Quality The Government Way

7 January 2004

I spent an arduous day in a Malcolm Baldrige National Quality Award consensus meeting. There’s a lot that is good about the award’s criteria, particularly if you are looking at them from the perspective of a company that has never done anything formal about continuous improvement and quality.

However, the award process is like so many things our government does. If you really wanted something improved, would you ask the government to get involved?

The award is…

  • bureaucratic – to apply, to review, to document
  • paper-driven with endless forms
  • slow
  • subjective
  • government-oriented
  • long, run-on sentences
  • short on “why” and “how”
  • better than nothing
  • a strong proof-of-need if fairly applied
  • a process that misses the point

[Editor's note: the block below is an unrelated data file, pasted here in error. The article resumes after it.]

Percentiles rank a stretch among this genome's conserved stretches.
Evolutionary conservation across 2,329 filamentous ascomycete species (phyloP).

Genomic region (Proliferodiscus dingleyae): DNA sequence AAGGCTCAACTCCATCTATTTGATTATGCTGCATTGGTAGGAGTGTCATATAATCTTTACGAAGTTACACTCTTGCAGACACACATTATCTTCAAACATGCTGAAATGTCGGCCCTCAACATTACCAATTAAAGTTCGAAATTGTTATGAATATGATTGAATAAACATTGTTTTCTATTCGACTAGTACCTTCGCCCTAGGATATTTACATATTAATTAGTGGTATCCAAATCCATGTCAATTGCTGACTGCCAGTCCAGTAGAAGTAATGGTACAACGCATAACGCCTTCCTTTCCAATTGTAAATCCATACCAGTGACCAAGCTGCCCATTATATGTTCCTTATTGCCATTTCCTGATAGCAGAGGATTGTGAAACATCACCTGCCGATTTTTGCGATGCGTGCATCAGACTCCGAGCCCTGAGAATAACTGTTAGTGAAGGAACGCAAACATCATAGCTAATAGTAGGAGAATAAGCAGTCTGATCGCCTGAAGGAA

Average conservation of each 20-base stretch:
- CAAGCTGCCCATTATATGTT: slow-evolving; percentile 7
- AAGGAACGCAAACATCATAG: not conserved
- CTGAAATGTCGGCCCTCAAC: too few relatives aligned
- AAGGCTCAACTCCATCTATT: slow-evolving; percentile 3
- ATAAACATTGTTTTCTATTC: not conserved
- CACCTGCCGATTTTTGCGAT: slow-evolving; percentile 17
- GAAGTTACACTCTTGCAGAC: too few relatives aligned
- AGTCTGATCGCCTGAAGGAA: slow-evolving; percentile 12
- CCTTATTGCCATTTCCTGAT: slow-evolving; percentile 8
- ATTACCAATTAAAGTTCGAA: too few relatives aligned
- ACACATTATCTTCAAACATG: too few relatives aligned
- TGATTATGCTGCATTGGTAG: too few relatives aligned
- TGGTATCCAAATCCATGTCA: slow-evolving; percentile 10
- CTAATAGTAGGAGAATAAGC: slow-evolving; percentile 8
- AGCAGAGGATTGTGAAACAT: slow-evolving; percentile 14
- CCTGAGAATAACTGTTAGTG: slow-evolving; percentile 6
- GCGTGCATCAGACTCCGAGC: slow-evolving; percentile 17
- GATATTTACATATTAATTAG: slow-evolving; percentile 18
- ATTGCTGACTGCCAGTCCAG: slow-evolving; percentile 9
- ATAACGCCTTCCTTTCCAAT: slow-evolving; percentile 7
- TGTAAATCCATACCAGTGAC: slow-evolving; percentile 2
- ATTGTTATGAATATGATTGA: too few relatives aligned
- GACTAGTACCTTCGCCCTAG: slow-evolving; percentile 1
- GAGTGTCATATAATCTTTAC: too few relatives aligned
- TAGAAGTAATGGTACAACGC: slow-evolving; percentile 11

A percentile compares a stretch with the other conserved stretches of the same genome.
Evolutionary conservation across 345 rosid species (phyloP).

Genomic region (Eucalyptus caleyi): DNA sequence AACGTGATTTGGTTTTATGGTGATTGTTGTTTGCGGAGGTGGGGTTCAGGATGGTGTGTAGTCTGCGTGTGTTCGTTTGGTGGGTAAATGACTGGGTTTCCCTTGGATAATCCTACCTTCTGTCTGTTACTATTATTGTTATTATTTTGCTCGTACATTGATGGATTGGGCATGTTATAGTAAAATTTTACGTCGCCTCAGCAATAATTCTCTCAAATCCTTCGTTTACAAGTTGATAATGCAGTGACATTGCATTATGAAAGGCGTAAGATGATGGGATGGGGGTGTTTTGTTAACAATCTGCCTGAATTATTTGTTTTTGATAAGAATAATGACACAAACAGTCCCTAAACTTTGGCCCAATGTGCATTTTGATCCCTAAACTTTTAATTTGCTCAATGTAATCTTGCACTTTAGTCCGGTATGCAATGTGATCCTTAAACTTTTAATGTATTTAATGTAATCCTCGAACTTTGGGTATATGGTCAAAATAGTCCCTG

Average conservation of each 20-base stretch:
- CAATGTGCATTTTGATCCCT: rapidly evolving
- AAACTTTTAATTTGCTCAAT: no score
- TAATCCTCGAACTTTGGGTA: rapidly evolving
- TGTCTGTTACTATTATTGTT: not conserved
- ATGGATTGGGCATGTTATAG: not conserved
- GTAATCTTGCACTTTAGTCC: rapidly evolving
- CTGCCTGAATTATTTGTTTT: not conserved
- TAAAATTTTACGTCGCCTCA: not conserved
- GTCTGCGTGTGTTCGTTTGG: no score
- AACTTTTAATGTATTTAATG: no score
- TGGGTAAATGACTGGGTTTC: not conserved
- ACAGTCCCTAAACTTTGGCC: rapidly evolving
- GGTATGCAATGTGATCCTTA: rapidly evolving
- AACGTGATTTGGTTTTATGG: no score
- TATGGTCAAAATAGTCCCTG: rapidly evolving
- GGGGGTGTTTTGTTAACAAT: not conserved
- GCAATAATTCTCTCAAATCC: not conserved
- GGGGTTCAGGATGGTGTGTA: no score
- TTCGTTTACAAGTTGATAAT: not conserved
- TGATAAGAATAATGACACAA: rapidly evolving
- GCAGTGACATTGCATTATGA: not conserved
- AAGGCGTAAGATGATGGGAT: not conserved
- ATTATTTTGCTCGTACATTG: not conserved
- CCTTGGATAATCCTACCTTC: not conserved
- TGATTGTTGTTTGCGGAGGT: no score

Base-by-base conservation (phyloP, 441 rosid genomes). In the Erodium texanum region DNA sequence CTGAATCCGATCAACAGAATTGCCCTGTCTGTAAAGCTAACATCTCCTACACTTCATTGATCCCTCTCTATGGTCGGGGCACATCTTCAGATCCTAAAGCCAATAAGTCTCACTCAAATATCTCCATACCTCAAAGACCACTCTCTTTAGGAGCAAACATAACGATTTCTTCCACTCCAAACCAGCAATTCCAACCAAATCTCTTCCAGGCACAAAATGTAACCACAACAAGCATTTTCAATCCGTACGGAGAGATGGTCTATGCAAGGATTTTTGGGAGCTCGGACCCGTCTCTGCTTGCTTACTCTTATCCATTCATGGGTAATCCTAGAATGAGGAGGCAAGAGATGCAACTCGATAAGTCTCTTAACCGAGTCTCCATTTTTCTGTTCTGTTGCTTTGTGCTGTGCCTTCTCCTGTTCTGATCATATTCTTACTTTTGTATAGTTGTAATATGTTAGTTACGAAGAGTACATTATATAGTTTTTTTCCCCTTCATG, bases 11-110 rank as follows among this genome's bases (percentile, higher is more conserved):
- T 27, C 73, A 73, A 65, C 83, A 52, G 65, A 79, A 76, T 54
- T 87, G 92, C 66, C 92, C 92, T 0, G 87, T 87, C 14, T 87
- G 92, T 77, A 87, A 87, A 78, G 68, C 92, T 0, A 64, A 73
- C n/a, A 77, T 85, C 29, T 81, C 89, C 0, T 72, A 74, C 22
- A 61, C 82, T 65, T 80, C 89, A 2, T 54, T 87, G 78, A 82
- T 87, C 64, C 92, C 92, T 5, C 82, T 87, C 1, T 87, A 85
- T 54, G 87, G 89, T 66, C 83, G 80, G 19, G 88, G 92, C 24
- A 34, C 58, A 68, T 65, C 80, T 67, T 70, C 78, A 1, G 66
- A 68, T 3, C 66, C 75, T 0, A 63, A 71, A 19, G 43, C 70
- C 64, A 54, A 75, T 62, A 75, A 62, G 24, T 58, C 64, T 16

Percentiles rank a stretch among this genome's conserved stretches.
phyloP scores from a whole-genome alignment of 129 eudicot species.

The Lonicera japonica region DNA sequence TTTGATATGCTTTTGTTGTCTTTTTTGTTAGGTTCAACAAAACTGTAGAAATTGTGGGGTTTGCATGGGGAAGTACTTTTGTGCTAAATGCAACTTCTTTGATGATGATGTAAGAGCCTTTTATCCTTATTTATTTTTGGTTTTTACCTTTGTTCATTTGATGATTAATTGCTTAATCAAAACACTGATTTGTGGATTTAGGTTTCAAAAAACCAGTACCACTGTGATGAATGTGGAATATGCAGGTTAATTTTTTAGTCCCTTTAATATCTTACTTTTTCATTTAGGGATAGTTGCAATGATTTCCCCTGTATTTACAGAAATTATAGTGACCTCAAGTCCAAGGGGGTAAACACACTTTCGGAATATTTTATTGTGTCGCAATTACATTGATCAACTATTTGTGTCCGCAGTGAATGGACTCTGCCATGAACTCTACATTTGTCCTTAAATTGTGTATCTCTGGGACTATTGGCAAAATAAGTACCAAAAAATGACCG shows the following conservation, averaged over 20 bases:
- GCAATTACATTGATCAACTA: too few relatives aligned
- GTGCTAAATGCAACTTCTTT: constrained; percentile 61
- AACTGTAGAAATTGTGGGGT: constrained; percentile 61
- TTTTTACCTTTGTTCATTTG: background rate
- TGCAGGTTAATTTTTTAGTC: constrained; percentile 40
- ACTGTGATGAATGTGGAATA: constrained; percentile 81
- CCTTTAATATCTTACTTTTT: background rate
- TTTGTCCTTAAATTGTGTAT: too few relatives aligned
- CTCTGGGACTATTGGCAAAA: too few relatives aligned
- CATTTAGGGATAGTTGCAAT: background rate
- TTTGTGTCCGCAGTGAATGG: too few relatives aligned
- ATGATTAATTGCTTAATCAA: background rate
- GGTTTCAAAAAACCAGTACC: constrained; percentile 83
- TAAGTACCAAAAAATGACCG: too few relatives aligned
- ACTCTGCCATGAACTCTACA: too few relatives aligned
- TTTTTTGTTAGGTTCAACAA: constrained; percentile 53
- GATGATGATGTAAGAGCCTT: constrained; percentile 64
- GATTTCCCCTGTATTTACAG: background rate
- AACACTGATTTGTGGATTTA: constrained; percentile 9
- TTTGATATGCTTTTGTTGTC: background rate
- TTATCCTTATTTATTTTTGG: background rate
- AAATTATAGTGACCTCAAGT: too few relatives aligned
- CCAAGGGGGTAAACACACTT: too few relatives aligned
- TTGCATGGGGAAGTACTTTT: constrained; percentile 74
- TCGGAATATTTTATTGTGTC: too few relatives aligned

• a process that overlooks why businesses exist
  • unclear about how organizations set priorities and manage projects
  • basically unfunded for implementation and scoring
  • your tax dollars at work
  • missing the metrics of today
  • a failed attempt at selecting which questions to ask
  • too many things to too many people
  • thought-provoking
  • a laborious effort in word-smithing and semantics
  • incongruous with respect to scoring points and answering questions
  • absent any assessment of corrective action methods
  • non-prescriptive to a fault
  • focused on self-esteem, diversity and benefit-of-the-doubt
  • repetitive and redundant in scope
  • one size fits all
  • a clarifying eye-opener for the committed CEO
  • inexpensive to start

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